According to Abhay Upadhyay, National Convenor of the activist group ‘Fight for RERA’, the draft rules released in June and the draft agreement for sales released recently are heavily biased in favour of builders of ongoing projects.
‘Fight for RERA’, mobilised key political support in favour of the Bill in March.
“The proviso to Section 3 of the Act talks about protecting interests of the existing home buyers. But as the rules are being framed, buyers are left in the lurch,” Upadhyay told media.
For example, draft rules do not distinguish between registration procedures for new and existing projects. As per RERA, the builders have to register the under-construction projects with the regulator. For new projects or projects in early stage of completion, it will help protect buyers’ interest against arbitrary change in plan and delayed delivery. But the buyers of the projects that are in advanced stage of commissioning will be helpless as the developers will get the arbitrarily changed plans and new delivery dates registered with the regulator.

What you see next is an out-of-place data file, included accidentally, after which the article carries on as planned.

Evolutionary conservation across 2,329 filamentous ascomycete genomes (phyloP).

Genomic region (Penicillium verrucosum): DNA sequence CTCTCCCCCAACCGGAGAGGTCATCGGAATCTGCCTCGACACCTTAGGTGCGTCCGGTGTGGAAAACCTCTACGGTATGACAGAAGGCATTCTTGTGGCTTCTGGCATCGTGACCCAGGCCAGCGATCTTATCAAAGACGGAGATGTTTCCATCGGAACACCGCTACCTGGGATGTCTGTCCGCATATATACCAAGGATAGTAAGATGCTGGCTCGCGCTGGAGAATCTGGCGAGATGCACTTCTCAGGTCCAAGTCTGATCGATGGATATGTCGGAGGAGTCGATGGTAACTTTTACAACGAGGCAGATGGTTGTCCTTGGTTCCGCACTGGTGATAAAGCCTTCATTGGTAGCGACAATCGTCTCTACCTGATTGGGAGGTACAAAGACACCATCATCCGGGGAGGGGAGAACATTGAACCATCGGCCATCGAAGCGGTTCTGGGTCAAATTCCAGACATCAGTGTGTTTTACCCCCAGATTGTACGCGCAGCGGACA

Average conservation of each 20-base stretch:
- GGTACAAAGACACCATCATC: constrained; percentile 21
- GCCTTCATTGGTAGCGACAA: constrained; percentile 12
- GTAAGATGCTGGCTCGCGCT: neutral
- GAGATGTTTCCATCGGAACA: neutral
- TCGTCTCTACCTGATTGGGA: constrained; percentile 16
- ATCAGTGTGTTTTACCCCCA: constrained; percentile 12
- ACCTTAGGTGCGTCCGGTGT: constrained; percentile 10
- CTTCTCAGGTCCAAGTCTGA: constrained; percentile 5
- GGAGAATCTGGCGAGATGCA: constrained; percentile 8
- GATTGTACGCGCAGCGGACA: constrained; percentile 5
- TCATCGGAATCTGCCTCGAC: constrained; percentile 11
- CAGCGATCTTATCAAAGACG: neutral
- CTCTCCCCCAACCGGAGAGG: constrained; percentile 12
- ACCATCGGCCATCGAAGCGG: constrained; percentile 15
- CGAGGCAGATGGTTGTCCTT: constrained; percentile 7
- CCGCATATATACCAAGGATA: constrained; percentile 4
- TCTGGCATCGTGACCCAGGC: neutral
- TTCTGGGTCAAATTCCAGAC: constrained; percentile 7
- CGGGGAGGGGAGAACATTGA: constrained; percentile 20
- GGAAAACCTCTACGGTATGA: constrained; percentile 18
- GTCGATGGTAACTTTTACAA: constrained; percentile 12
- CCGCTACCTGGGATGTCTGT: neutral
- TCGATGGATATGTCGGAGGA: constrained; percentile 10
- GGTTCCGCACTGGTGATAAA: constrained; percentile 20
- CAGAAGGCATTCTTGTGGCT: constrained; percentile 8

“Changes to original project plans or actual delay in delivery cannot be ascertained for such projects. It should also limit their chances to get legal redressal,” Upadhyay said. Upadhyay is equally caustic with the ‘draft agreement for sales rules’ that aims to lay down a uniform agreement between buyers and sellers. Right now such agreement and their clauses vary developer to developer. “The draft sale agreement does not address contentious issues on increase or decrease of carpet area, recalculation of price in such a changed scenario and so on,” he added.
The final implementation of the Act also seems to move at a tardy pace, especially at the State government levels. While the Centre will frame the guidelines for Union Territories, State governments are supposed to draft their own versions. Without a State level act, RERA is unlikely to achieve its ultimate objective of protecting the home-buyer (either for ongoing projects or new ones). If Upadhyay is to be believed, apart from Maharashtra – which has appointed a one-man committee to draft the guidelines – none of the States have made much progress on the same.
“Even the one man committee in Maharashtra is a farce as all stakeholders are not included. A panel should be there. So far progress on the Act has been slow and behind schedule,” he says.
Credits The Hindu Business Line